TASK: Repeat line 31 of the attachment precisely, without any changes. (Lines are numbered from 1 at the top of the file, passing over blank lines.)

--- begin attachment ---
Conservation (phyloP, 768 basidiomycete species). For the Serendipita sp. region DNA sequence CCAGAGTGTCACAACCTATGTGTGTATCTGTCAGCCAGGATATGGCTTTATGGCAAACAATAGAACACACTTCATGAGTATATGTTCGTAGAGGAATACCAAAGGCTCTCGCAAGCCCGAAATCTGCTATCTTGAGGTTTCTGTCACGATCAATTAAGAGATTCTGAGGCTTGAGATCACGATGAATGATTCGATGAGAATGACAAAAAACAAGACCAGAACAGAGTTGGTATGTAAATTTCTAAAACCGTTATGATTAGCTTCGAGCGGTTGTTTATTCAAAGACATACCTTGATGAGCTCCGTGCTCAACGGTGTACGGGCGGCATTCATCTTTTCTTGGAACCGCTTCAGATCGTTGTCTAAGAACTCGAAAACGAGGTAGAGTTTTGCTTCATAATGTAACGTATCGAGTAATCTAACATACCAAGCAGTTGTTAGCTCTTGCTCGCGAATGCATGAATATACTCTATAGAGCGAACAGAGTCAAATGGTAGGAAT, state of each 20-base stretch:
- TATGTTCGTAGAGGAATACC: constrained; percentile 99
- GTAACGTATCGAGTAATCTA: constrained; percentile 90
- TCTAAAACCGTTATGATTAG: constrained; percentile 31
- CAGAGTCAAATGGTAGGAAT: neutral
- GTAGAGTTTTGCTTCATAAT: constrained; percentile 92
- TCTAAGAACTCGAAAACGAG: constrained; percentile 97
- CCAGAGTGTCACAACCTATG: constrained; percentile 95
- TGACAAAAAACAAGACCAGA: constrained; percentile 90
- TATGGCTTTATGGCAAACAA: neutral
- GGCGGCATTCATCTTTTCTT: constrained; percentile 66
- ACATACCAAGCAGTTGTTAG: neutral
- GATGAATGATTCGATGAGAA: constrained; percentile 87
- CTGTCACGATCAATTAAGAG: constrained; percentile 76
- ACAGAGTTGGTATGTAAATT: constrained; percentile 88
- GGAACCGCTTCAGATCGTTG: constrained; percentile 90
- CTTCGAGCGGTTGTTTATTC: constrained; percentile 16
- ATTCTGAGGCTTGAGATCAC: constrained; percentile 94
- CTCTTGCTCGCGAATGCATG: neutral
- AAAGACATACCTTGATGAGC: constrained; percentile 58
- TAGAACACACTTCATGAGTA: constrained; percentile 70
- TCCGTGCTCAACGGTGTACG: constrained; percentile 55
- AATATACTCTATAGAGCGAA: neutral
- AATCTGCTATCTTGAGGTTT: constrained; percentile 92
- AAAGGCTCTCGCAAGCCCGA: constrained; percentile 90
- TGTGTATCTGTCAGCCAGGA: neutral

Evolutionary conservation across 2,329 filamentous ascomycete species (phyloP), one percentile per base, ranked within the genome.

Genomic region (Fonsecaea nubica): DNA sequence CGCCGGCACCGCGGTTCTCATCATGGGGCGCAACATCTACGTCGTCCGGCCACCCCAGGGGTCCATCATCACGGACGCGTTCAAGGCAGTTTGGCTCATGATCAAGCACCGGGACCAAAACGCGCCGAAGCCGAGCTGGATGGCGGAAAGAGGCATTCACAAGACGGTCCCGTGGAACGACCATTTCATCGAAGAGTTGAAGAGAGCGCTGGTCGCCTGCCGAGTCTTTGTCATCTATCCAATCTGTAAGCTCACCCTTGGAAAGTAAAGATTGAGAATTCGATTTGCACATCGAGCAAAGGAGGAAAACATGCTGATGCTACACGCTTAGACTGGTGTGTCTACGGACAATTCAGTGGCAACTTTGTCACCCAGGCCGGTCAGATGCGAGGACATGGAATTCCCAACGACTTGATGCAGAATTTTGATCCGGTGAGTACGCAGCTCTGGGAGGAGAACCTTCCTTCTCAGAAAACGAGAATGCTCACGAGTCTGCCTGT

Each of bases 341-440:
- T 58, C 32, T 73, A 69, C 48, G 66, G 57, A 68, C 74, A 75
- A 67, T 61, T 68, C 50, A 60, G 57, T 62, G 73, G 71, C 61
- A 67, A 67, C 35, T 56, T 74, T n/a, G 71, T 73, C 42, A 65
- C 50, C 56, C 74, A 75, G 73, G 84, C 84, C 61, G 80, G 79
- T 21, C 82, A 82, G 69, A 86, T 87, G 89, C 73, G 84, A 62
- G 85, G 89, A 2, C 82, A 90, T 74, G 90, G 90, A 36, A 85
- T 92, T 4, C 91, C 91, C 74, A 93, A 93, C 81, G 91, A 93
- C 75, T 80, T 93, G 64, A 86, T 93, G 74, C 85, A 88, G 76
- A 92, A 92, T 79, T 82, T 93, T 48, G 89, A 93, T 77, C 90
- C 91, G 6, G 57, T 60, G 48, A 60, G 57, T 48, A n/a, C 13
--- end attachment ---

- A 67, T 61, T 68, C 50, A 60, G 57, T 62, G 73, G 71, C 61